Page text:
Just when we thought Pioneer's TVs couldn't get any better...
“Contrast ratio is officially irrelevant” – that was the staggeringly bold statement made by Pioneer! Considering that contrast ratio is the where LCD TV manufacturers have been doing everything possible to make improvements, and the fact that the 16000:1 contrast ratio offered by the current KURO screens is one of the key reasons for their success, this statement seemed perplexing at first.
Pioneer’s explanation as to why contrast ratio is irrelevant is quite simple – the company claims to have perfected a zero luminance idle state. This means that when a pixel isn’t being utilised, it will be completely and utterly black, even though the TV is powered on and other parts of the screen may even be lit. This represents a massively important step forward in TV technology, and potentially opens the door for the most lifelike pictures ever seen in a home environment.
One thing that I can’t help wondering about though, is response time. Because if an idle pixel is completely black, it means that the gas inside the plasma chamber has to be re-excited before it can emit light once more, which could introduce some major response time issues. Pioneer is demonstrating this new technology on its stand, and I’ll be first in line to see it myself, at which point I will ask whether the zero luminance idle state will result in higher screen response times.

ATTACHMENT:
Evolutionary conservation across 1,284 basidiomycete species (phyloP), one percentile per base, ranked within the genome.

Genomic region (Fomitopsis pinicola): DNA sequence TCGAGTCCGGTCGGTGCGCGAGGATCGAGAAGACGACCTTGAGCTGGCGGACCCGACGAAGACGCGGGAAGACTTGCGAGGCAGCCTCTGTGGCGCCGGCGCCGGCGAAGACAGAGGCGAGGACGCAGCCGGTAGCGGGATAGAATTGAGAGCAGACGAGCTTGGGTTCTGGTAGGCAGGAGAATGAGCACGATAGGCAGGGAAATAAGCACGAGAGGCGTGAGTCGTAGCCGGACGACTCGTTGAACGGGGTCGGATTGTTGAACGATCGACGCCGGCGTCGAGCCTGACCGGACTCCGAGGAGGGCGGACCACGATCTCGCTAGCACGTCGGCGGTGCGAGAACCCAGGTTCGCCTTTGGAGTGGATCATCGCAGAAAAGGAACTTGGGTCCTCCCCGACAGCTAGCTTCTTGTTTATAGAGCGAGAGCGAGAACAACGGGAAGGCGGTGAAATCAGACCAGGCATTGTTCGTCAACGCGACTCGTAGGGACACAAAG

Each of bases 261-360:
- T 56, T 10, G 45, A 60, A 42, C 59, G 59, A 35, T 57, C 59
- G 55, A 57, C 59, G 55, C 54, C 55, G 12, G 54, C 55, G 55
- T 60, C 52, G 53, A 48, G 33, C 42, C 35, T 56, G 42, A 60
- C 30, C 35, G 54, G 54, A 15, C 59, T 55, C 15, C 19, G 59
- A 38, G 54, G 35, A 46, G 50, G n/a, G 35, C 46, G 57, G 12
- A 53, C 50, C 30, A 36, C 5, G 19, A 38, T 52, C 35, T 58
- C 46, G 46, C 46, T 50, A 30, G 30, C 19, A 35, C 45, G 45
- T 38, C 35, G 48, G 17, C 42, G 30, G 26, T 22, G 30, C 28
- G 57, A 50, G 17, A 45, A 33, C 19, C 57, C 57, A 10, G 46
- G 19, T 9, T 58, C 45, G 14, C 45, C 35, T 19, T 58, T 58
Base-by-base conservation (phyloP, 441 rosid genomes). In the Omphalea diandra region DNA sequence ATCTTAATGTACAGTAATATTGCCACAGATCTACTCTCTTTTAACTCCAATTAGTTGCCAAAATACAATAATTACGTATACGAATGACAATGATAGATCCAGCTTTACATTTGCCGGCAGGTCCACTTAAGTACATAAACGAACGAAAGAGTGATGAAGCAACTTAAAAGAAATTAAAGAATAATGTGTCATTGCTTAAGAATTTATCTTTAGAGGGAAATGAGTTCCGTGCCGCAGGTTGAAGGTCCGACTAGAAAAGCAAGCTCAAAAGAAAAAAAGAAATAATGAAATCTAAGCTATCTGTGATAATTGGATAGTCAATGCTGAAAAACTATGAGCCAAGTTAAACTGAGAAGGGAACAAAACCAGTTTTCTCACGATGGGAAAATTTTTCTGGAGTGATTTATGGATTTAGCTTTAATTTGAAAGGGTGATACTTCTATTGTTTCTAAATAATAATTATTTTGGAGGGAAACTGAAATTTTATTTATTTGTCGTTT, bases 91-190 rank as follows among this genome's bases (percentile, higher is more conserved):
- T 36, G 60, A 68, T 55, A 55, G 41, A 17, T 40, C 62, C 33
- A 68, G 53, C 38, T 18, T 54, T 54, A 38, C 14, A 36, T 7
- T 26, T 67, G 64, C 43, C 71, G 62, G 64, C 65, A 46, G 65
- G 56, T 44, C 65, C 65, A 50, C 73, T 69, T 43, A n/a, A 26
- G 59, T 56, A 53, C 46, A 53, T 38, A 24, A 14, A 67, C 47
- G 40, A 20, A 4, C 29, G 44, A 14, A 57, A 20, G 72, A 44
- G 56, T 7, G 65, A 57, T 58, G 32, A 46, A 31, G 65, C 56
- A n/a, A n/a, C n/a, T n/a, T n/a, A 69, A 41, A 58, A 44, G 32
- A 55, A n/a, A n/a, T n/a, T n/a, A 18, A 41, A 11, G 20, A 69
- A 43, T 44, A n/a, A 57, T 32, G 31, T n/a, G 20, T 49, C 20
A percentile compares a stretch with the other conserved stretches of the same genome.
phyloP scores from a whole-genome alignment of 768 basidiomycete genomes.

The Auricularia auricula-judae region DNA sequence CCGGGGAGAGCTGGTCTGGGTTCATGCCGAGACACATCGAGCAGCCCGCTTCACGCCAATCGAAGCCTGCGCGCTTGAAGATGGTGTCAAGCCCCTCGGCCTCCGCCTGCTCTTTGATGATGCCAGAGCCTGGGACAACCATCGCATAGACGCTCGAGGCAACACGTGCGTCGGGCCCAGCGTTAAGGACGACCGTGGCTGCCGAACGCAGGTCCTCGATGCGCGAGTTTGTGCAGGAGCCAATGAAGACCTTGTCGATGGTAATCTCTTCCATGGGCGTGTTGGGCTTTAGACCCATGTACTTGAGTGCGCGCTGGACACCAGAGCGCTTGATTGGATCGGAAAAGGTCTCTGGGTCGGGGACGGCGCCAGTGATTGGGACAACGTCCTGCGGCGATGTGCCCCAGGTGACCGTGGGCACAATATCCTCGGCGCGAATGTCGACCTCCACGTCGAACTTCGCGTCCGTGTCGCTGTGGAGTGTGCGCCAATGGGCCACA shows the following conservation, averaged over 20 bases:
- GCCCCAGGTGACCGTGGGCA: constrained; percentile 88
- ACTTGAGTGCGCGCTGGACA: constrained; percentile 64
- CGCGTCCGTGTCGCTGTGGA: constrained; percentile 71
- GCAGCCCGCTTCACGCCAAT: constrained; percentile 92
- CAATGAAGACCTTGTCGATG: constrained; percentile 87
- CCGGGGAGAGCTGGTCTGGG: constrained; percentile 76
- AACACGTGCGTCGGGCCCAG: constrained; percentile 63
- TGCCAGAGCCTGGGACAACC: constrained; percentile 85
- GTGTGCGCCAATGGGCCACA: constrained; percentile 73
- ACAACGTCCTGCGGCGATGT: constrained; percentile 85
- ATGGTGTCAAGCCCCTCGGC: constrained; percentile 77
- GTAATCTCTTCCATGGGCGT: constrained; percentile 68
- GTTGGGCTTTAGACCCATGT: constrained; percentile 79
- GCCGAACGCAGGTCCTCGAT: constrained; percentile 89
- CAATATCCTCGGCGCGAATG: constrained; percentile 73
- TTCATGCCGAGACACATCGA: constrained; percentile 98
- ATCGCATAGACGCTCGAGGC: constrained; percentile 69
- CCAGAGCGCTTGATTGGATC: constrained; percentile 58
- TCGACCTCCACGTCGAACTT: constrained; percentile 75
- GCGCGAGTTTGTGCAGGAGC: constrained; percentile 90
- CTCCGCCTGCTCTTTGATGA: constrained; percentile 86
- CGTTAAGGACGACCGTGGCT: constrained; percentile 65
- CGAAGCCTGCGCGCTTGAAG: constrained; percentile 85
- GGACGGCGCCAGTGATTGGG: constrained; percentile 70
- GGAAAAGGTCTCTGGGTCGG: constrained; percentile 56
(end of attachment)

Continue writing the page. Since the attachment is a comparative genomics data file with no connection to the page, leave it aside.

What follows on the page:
The second major announcement was that Pioneer has created a 50in plasma screen that’s only 9mm thick. Again this is an amazing feat, and comes as a real blow to anyone who felt that OLED was definitely the way forward for truly thin, flat screen TVs.
Not only is this 50in screen remarkably thin, it’s also incredibly light at just over 20kg. This means you’ll be able to hang a 50in TV on almost any wall in your home, without fear of it crashing to the ground because you couldn’t use long enough mounting bolts. Again, this prototype will be on show at Pioneer’s show floor booth, so check back for a first hand account of both. Unfortunately though, neither technology will make it into retail products anytime this year.